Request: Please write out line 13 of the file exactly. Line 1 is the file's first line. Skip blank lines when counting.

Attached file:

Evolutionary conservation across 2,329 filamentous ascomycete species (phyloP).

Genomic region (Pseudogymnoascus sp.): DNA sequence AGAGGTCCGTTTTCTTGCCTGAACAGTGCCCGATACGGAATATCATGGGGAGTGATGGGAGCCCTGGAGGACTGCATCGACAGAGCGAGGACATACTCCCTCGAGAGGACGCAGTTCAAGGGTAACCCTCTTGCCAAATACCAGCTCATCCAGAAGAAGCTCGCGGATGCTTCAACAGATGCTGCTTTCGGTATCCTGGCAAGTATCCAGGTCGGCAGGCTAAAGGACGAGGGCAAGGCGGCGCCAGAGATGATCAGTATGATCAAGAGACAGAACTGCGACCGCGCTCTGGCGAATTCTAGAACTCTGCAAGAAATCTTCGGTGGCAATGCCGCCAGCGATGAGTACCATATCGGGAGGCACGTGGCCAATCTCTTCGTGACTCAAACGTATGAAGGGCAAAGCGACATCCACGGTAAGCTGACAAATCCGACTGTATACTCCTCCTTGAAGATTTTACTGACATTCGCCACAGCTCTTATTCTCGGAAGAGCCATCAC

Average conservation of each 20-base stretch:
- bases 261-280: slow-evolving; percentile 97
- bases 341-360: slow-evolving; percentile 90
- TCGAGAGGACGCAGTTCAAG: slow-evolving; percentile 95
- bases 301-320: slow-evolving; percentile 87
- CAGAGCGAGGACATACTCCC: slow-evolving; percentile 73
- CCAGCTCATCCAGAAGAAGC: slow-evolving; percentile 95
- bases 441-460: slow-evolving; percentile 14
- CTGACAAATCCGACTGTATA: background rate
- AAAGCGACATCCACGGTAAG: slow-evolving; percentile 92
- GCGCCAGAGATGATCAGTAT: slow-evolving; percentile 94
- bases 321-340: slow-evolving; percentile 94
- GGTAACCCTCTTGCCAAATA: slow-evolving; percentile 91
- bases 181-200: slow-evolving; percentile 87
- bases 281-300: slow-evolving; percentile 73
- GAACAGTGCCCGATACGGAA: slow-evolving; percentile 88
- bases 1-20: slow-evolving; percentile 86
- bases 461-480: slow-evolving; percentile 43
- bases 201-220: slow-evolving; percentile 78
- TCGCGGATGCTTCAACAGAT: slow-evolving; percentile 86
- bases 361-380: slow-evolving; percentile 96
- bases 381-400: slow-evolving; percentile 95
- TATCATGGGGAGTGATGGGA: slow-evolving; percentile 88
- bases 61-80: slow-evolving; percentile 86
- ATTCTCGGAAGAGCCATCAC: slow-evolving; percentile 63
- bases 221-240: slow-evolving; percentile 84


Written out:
- GCGCCAGAGATGATCAGTAT: slow-evolving; percentile 94